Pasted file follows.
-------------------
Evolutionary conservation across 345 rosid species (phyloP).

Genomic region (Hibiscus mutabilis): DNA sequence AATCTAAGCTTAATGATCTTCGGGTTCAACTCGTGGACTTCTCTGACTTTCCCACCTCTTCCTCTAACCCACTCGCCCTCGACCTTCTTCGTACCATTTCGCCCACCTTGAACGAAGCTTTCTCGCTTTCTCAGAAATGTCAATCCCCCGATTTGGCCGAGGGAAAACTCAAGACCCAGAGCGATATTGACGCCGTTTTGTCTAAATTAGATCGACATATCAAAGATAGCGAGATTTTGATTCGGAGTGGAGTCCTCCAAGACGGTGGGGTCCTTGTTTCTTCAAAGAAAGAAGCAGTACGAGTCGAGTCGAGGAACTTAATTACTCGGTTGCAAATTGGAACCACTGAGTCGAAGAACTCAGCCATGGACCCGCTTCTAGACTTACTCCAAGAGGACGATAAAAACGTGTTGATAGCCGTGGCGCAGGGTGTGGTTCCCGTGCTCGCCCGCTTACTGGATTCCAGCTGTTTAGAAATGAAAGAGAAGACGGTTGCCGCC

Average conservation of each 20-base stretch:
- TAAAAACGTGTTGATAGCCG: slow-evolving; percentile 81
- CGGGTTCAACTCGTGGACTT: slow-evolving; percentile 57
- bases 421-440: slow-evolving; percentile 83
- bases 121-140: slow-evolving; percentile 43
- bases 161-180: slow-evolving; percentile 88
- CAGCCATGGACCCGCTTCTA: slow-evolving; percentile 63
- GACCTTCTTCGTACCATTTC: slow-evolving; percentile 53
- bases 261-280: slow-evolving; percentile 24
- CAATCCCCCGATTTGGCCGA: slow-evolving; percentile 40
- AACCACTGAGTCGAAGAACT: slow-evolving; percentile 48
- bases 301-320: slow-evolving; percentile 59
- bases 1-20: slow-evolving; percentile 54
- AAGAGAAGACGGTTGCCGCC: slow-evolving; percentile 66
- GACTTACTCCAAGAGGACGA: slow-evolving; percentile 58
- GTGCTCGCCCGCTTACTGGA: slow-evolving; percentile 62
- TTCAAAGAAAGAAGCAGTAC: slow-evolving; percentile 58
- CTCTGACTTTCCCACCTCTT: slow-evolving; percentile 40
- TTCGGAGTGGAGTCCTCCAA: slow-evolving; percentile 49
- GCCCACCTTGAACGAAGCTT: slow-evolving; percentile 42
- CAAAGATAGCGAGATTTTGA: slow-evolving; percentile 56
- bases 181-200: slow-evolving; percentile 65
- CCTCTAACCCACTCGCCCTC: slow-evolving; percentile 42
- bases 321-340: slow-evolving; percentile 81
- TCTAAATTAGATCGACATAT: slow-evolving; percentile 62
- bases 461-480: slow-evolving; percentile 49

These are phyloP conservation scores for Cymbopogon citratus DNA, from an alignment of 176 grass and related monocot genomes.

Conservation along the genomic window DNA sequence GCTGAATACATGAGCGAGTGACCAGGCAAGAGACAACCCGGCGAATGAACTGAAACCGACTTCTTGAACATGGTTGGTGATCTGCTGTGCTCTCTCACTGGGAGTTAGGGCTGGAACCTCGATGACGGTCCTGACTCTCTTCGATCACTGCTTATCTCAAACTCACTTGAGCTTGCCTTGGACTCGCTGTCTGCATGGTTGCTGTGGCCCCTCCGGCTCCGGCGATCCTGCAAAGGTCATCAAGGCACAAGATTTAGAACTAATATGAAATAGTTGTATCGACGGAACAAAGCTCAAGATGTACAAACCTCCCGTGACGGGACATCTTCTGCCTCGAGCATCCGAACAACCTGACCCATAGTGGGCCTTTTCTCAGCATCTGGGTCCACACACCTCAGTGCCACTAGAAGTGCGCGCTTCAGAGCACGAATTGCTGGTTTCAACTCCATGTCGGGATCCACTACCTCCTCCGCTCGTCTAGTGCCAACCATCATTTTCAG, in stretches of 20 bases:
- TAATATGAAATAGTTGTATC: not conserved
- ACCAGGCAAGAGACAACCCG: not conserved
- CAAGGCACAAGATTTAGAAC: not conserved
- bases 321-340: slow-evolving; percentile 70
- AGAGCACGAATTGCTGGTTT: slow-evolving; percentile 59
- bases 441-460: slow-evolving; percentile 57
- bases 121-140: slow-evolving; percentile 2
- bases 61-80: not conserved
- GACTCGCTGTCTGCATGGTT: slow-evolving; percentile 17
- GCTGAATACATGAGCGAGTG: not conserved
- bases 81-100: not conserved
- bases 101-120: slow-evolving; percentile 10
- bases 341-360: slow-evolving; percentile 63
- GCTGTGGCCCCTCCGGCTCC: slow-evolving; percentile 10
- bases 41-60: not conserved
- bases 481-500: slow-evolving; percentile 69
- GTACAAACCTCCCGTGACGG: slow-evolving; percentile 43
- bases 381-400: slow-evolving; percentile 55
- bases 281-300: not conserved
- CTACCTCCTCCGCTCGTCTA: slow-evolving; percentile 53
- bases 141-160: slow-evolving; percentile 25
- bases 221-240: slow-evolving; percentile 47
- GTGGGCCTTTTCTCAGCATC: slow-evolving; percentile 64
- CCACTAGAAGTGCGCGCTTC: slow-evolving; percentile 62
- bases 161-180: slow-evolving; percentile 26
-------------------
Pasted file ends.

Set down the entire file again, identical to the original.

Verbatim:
Evolutionary conservation across 345 rosid species (phyloP).

Genomic region (Hibiscus mutabilis): DNA sequence AATCTAAGCTTAATGATCTTCGGGTTCAACTCGTGGACTTCTCTGACTTTCCCACCTCTTCCTCTAACCCACTCGCCCTCGACCTTCTTCGTACCATTTCGCCCACCTTGAACGAAGCTTTCTCGCTTTCTCAGAAATGTCAATCCCCCGATTTGGCCGAGGGAAAACTCAAGACCCAGAGCGATATTGACGCCGTTTTGTCTAAATTAGATCGACATATCAAAGATAGCGAGATTTTGATTCGGAGTGGAGTCCTCCAAGACGGTGGGGTCCTTGTTTCTTCAAAGAAAGAAGCAGTACGAGTCGAGTCGAGGAACTTAATTACTCGGTTGCAAATTGGAACCACTGAGTCGAAGAACTCAGCCATGGACCCGCTTCTAGACTTACTCCAAGAGGACGATAAAAACGTGTTGATAGCCGTGGCGCAGGGTGTGGTTCCCGTGCTCGCCCGCTTACTGGATTCCAGCTGTTTAGAAATGAAAGAGAAGACGGTTGCCGCC

Average conservation of each 20-base stretch:
- TAAAAACGTGTTGATAGCCG: slow-evolving; percentile 81
- CGGGTTCAACTCGTGGACTT: slow-evolving; percentile 57
- bases 421-440: slow-evolving; percentile 83
- bases 121-140: slow-evolving; percentile 43
- bases 161-180: slow-evolving; percentile 88
- CAGCCATGGACCCGCTTCTA: slow-evolving; percentile 63
- GACCTTCTTCGTACCATTTC: slow-evolving; percentile 53
- bases 261-280: slow-evolving; percentile 24
- CAATCCCCCGATTTGGCCGA: slow-evolving; percentile 40
- AACCACTGAGTCGAAGAACT: slow-evolving; percentile 48
- bases 301-320: slow-evolving; percentile 59
- bases 1-20: slow-evolving; percentile 54
- AAGAGAAGACGGTTGCCGCC: slow-evolving; percentile 66
- GACTTACTCCAAGAGGACGA: slow-evolving; percentile 58
- GTGCTCGCCCGCTTACTGGA: slow-evolving; percentile 62
- TTCAAAGAAAGAAGCAGTAC: slow-evolving; percentile 58
- CTCTGACTTTCCCACCTCTT: slow-evolving; percentile 40
- TTCGGAGTGGAGTCCTCCAA: slow-evolving; percentile 49
- GCCCACCTTGAACGAAGCTT: slow-evolving; percentile 42
- CAAAGATAGCGAGATTTTGA: slow-evolving; percentile 56
- bases 181-200: slow-evolving; percentile 65
- CCTCTAACCCACTCGCCCTC: slow-evolving; percentile 42
- bases 321-340: slow-evolving; percentile 81
- TCTAAATTAGATCGACATAT: slow-evolving; percentile 62
- bases 461-480: slow-evolving; percentile 49

These are phyloP conservation scores for Cymbopogon citratus DNA, from an alignment of 176 grass and related monocot genomes.

Conservation along the genomic window DNA sequence GCTGAATACATGAGCGAGTGACCAGGCAAGAGACAACCCGGCGAATGAACTGAAACCGACTTCTTGAACATGGTTGGTGATCTGCTGTGCTCTCTCACTGGGAGTTAGGGCTGGAACCTCGATGACGGTCCTGACTCTCTTCGATCACTGCTTATCTCAAACTCACTTGAGCTTGCCTTGGACTCGCTGTCTGCATGGTTGCTGTGGCCCCTCCGGCTCCGGCGATCCTGCAAAGGTCATCAAGGCACAAGATTTAGAACTAATATGAAATAGTTGTATCGACGGAACAAAGCTCAAGATGTACAAACCTCCCGTGACGGGACATCTTCTGCCTCGAGCATCCGAACAACCTGACCCATAGTGGGCCTTTTCTCAGCATCTGGGTCCACACACCTCAGTGCCACTAGAAGTGCGCGCTTCAGAGCACGAATTGCTGGTTTCAACTCCATGTCGGGATCCACTACCTCCTCCGCTCGTCTAGTGCCAACCATCATTTTCAG, in stretches of 20 bases:
- TAATATGAAATAGTTGTATC: not conserved
- ACCAGGCAAGAGACAACCCG: not conserved
- CAAGGCACAAGATTTAGAAC: not conserved
- bases 321-340: slow-evolving; percentile 70
- AGAGCACGAATTGCTGGTTT: slow-evolving; percentile 59
- bases 441-460: slow-evolving; percentile 57
- bases 121-140: slow-evolving; percentile 2
- bases 61-80: not conserved
- GACTCGCTGTCTGCATGGTT: slow-evolving; percentile 17
- GCTGAATACATGAGCGAGTG: not conserved
- bases 81-100: not conserved
- bases 101-120: slow-evolving; percentile 10
- bases 341-360: slow-evolving; percentile 63
- GCTGTGGCCCCTCCGGCTCC: slow-evolving; percentile 10
- bases 41-60: not conserved
- bases 481-500: slow-evolving; percentile 69
- GTACAAACCTCCCGTGACGG: slow-evolving; percentile 43
- bases 381-400: slow-evolving; percentile 55
- bases 281-300: not conserved
- CTACCTCCTCCGCTCGTCTA: slow-evolving; percentile 53
- bases 141-160: slow-evolving; percentile 25
- bases 221-240: slow-evolving; percentile 47
- GTGGGCCTTTTCTCAGCATC: slow-evolving; percentile 64
- CCACTAGAAGTGCGCGCTTC: slow-evolving; percentile 62
- bases 161-180: slow-evolving; percentile 26